Kudos to the MBA for what their pushback is a bit being respectfully doing it and could report, Alice. We need to have a heads-up on this stuff. Good job. Alice, no surprise that you’re working for a leader because you are a leader and we’re thrilled to have you here. Great update. Thanks so much, Alice. Say hi to everyone up there, please.
I will. Thanks, Dave.
Let’s get over to Allen Pollack. He’s here with tech updates and always had some extra humor.
Let’s see. Maybe I have a good one here. What is a programmer’s favorite eyewear? It’s Google. It’s not that good. What do you call an iPhone that sleeps too much? It’s called Dead Siri Us. Get it? Siri. Let’s get more serious. Everything’s going mobile. Institutions are moving borrowers to instant payments. They’re moving borrowers to real-time payments. They’re moving to cardless payments. They’re removing cash at the end of the day.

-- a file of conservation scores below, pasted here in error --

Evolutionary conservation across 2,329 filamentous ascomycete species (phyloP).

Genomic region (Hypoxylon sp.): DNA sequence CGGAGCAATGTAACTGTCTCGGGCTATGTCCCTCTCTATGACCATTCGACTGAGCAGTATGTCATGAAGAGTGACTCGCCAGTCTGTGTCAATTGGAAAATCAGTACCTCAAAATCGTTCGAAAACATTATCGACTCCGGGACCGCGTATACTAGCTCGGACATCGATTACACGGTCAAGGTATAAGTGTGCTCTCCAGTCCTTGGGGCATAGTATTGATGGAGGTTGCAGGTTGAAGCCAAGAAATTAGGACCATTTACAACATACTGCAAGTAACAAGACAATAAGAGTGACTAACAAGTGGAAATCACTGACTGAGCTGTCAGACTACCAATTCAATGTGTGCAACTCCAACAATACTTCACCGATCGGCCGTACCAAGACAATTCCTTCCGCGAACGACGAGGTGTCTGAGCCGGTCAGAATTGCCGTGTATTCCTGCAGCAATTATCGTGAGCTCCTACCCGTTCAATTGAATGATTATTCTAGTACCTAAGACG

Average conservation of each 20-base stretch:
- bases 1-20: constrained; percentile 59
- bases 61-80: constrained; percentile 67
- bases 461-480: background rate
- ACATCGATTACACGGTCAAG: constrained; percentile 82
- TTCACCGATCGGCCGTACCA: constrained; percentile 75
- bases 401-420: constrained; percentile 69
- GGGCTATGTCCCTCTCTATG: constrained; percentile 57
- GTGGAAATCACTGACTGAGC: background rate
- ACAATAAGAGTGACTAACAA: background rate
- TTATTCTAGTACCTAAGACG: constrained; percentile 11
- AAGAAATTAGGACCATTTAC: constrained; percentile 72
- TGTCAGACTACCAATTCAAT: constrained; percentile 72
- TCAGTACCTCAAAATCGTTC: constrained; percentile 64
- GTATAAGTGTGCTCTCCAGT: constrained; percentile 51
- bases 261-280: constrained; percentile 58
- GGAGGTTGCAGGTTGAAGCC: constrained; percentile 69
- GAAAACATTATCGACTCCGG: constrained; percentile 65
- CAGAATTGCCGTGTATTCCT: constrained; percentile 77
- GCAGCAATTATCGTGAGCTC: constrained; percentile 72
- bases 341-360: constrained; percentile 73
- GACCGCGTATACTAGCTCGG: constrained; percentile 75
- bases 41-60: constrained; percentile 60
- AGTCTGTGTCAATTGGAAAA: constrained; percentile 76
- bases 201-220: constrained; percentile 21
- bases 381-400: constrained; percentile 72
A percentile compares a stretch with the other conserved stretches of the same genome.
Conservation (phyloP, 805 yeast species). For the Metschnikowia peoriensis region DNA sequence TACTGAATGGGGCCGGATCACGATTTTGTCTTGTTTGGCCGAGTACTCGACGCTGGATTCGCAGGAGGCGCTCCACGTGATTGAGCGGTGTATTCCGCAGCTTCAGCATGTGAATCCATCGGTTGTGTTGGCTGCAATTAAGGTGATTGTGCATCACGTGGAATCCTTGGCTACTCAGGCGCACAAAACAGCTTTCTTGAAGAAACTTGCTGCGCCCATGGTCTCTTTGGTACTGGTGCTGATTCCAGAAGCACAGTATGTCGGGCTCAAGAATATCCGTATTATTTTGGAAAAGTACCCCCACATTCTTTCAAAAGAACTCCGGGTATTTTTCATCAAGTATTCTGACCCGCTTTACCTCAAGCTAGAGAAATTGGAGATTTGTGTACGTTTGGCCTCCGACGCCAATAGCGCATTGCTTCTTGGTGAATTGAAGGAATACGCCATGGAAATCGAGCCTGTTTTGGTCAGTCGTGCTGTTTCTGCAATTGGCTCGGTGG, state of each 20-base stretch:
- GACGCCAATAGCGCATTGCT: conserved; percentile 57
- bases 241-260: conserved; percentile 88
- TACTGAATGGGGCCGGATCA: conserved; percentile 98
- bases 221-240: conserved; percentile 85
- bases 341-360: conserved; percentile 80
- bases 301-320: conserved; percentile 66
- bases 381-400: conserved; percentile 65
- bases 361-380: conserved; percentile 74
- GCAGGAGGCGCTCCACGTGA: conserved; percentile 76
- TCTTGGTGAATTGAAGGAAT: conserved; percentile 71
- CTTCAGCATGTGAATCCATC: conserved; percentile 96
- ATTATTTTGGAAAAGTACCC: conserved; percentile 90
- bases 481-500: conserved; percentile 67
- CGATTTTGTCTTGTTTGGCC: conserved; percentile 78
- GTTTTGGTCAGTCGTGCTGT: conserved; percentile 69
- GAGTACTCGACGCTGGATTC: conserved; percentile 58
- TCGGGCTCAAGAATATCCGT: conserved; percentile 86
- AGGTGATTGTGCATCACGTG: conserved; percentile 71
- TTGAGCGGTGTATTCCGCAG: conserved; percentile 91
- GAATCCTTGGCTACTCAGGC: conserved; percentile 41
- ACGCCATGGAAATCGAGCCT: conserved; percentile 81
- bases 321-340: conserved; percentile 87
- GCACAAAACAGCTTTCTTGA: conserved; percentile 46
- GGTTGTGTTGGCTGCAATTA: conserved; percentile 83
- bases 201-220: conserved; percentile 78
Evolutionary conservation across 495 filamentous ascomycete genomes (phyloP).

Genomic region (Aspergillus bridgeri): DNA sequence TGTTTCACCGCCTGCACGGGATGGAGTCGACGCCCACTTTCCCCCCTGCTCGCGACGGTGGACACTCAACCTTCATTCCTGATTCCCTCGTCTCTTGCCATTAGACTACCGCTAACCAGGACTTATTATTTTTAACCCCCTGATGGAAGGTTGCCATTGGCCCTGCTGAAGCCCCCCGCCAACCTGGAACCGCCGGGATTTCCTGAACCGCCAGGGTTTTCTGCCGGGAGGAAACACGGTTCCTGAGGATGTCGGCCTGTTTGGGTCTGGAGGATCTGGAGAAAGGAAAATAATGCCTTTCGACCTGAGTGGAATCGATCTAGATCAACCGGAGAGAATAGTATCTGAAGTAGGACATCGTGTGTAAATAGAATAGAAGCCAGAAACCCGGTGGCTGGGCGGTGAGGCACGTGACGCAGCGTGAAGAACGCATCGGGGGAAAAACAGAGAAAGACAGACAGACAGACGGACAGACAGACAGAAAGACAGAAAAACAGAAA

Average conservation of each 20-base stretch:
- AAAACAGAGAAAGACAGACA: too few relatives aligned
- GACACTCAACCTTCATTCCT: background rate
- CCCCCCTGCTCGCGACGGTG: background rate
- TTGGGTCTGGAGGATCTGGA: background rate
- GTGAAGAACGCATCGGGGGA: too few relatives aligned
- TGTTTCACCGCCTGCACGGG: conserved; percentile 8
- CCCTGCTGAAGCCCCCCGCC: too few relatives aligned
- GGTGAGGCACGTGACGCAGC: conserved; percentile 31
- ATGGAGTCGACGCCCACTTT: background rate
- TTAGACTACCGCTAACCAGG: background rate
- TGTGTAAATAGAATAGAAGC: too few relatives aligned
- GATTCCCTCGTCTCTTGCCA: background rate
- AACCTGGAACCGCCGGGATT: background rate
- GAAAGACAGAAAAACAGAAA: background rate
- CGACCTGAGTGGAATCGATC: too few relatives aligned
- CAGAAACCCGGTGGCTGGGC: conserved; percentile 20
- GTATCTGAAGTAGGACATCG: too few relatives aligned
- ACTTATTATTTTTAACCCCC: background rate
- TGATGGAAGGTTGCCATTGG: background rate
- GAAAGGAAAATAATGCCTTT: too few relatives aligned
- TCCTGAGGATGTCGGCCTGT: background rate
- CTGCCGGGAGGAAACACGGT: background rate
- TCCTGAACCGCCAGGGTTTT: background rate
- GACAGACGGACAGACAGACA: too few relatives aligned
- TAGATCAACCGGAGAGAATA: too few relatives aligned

There’s so much going on mobile if you think about it. What’s the first thing you do when you think of something in your brain? You pick up your phone. What’s the first thing you do when you’re bored and you’re standing somewhere? You pick up your phone. Everything is driven by your phone. They’re starting to try and figure out what Millennials want.
They’re the ones that are going to affect us moving forward that we’ve been talking about for so long. I read an interesting article, David, called Buy Now Pay Later vs. Credit Cards. They’re finding that millennials do not want credit cards and Gen Z-ers want to buy now, pay later. They’re afraid of their credit.